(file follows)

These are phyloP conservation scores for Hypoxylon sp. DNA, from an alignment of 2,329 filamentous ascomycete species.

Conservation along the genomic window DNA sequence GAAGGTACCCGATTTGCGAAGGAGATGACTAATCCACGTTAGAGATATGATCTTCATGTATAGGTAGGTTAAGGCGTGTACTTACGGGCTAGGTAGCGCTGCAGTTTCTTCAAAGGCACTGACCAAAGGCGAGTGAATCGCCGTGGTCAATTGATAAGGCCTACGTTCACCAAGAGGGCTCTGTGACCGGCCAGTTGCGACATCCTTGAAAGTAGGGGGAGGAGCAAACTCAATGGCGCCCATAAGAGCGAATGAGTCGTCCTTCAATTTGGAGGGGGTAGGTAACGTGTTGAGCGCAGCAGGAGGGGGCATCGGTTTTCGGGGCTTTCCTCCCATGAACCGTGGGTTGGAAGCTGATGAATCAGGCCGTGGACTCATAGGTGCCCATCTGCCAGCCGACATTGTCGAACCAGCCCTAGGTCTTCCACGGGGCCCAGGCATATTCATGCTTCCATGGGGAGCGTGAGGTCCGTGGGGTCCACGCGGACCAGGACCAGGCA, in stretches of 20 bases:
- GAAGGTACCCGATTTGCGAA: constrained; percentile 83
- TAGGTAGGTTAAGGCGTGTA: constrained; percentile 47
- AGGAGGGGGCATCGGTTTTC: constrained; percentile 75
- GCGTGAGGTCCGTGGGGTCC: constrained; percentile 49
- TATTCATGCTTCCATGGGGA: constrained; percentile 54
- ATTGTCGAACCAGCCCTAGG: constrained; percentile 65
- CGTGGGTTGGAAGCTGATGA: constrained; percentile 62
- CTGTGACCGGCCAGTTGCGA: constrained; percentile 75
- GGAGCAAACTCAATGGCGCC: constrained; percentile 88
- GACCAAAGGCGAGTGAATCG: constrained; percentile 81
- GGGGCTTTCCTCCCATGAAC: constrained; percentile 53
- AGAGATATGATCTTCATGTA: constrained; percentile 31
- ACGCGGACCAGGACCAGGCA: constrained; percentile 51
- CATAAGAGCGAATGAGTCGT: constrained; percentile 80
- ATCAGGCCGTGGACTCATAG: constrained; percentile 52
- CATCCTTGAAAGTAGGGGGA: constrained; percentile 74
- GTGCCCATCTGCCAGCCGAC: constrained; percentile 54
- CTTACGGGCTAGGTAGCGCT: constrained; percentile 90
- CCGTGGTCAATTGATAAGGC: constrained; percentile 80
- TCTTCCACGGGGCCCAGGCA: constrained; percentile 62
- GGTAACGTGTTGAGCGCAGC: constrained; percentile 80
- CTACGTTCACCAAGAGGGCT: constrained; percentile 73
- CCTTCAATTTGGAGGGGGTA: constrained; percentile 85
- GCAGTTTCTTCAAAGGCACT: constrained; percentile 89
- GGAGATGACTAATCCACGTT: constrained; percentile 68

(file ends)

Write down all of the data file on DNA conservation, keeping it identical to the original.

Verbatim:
These are phyloP conservation scores for Hypoxylon sp. DNA, from an alignment of 2,329 filamentous ascomycete species.

Conservation along the genomic window DNA sequence GAAGGTACCCGATTTGCGAAGGAGATGACTAATCCACGTTAGAGATATGATCTTCATGTATAGGTAGGTTAAGGCGTGTACTTACGGGCTAGGTAGCGCTGCAGTTTCTTCAAAGGCACTGACCAAAGGCGAGTGAATCGCCGTGGTCAATTGATAAGGCCTACGTTCACCAAGAGGGCTCTGTGACCGGCCAGTTGCGACATCCTTGAAAGTAGGGGGAGGAGCAAACTCAATGGCGCCCATAAGAGCGAATGAGTCGTCCTTCAATTTGGAGGGGGTAGGTAACGTGTTGAGCGCAGCAGGAGGGGGCATCGGTTTTCGGGGCTTTCCTCCCATGAACCGTGGGTTGGAAGCTGATGAATCAGGCCGTGGACTCATAGGTGCCCATCTGCCAGCCGACATTGTCGAACCAGCCCTAGGTCTTCCACGGGGCCCAGGCATATTCATGCTTCCATGGGGAGCGTGAGGTCCGTGGGGTCCACGCGGACCAGGACCAGGCA, in stretches of 20 bases:
- GAAGGTACCCGATTTGCGAA: constrained; percentile 83
- TAGGTAGGTTAAGGCGTGTA: constrained; percentile 47
- AGGAGGGGGCATCGGTTTTC: constrained; percentile 75
- GCGTGAGGTCCGTGGGGTCC: constrained; percentile 49
- TATTCATGCTTCCATGGGGA: constrained; percentile 54
- ATTGTCGAACCAGCCCTAGG: constrained; percentile 65
- CGTGGGTTGGAAGCTGATGA: constrained; percentile 62
- CTGTGACCGGCCAGTTGCGA: constrained; percentile 75
- GGAGCAAACTCAATGGCGCC: constrained; percentile 88
- GACCAAAGGCGAGTGAATCG: constrained; percentile 81
- GGGGCTTTCCTCCCATGAAC: constrained; percentile 53
- AGAGATATGATCTTCATGTA: constrained; percentile 31
- ACGCGGACCAGGACCAGGCA: constrained; percentile 51
- CATAAGAGCGAATGAGTCGT: constrained; percentile 80
- ATCAGGCCGTGGACTCATAG: constrained; percentile 52
- CATCCTTGAAAGTAGGGGGA: constrained; percentile 74
- GTGCCCATCTGCCAGCCGAC: constrained; percentile 54
- CTTACGGGCTAGGTAGCGCT: constrained; percentile 90
- CCGTGGTCAATTGATAAGGC: constrained; percentile 80
- TCTTCCACGGGGCCCAGGCA: constrained; percentile 62
- GGTAACGTGTTGAGCGCAGC: constrained; percentile 80
- CTACGTTCACCAAGAGGGCT: constrained; percentile 73
- CCTTCAATTTGGAGGGGGTA: constrained; percentile 85
- GCAGTTTCTTCAAAGGCACT: constrained; percentile 89
- GGAGATGACTAATCCACGTT: constrained; percentile 68